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  • Peggy Simonsen

Architectural extremes

Iceland is in many ways a juxtaposition of its long past history and contemporary life. The same can be said about its architecture. The traditional houses over many centuries were turf houses- stone bases with sod walls and roof. The forests were felled centuries ago, leaving little wood for building but turf was plentiful, so that led to turf houses. There aren’t many left, but a few still in use and some in an outdoor museum we visited. They had dirt floors and animals lived under the same roof, though with an attached room. Apparently, the sod was a good insulator for the bitterly cold winters people endured.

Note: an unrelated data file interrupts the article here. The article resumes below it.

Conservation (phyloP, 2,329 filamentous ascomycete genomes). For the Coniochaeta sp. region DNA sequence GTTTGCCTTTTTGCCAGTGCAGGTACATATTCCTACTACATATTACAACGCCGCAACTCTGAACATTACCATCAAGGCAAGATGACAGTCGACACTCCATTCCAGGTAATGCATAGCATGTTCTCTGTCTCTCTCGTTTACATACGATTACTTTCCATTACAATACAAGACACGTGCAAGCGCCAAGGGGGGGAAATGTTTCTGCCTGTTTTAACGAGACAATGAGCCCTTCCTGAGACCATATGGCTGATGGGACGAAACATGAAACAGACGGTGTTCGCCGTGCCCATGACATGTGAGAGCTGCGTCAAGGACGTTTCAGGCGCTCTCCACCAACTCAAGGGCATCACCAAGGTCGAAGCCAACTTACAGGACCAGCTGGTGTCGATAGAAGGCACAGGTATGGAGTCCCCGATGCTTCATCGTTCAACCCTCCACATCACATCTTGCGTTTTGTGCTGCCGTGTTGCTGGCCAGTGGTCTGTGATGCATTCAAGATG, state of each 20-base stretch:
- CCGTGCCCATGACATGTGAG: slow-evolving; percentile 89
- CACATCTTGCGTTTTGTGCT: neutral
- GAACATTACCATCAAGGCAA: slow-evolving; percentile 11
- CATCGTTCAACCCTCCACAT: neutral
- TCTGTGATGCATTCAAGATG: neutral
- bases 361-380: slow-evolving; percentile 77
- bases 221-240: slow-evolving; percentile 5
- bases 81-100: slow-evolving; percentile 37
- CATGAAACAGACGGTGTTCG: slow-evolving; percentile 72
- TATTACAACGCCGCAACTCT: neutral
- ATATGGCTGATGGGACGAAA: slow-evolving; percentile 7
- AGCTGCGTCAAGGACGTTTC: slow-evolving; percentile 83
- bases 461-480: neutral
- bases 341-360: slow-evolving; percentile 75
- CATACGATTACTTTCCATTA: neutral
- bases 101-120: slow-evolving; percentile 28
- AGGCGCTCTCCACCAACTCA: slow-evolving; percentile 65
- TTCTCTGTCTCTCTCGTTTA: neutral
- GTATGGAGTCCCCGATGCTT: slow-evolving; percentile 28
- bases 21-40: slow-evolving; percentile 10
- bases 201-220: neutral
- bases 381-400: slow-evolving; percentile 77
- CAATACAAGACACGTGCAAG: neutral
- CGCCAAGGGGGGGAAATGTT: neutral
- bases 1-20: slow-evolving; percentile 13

Today, Icelanders are designing and building amazing contemporary buildings, especially churches. The national religion of Iceland is Lutheranism, so these huge, beautiful buildings are not called cathedrals, but they rival medieval Gothic cathedrals in soaring height with gothic arches distinguishing the interiors. What a contrast to the ancient turf houses!




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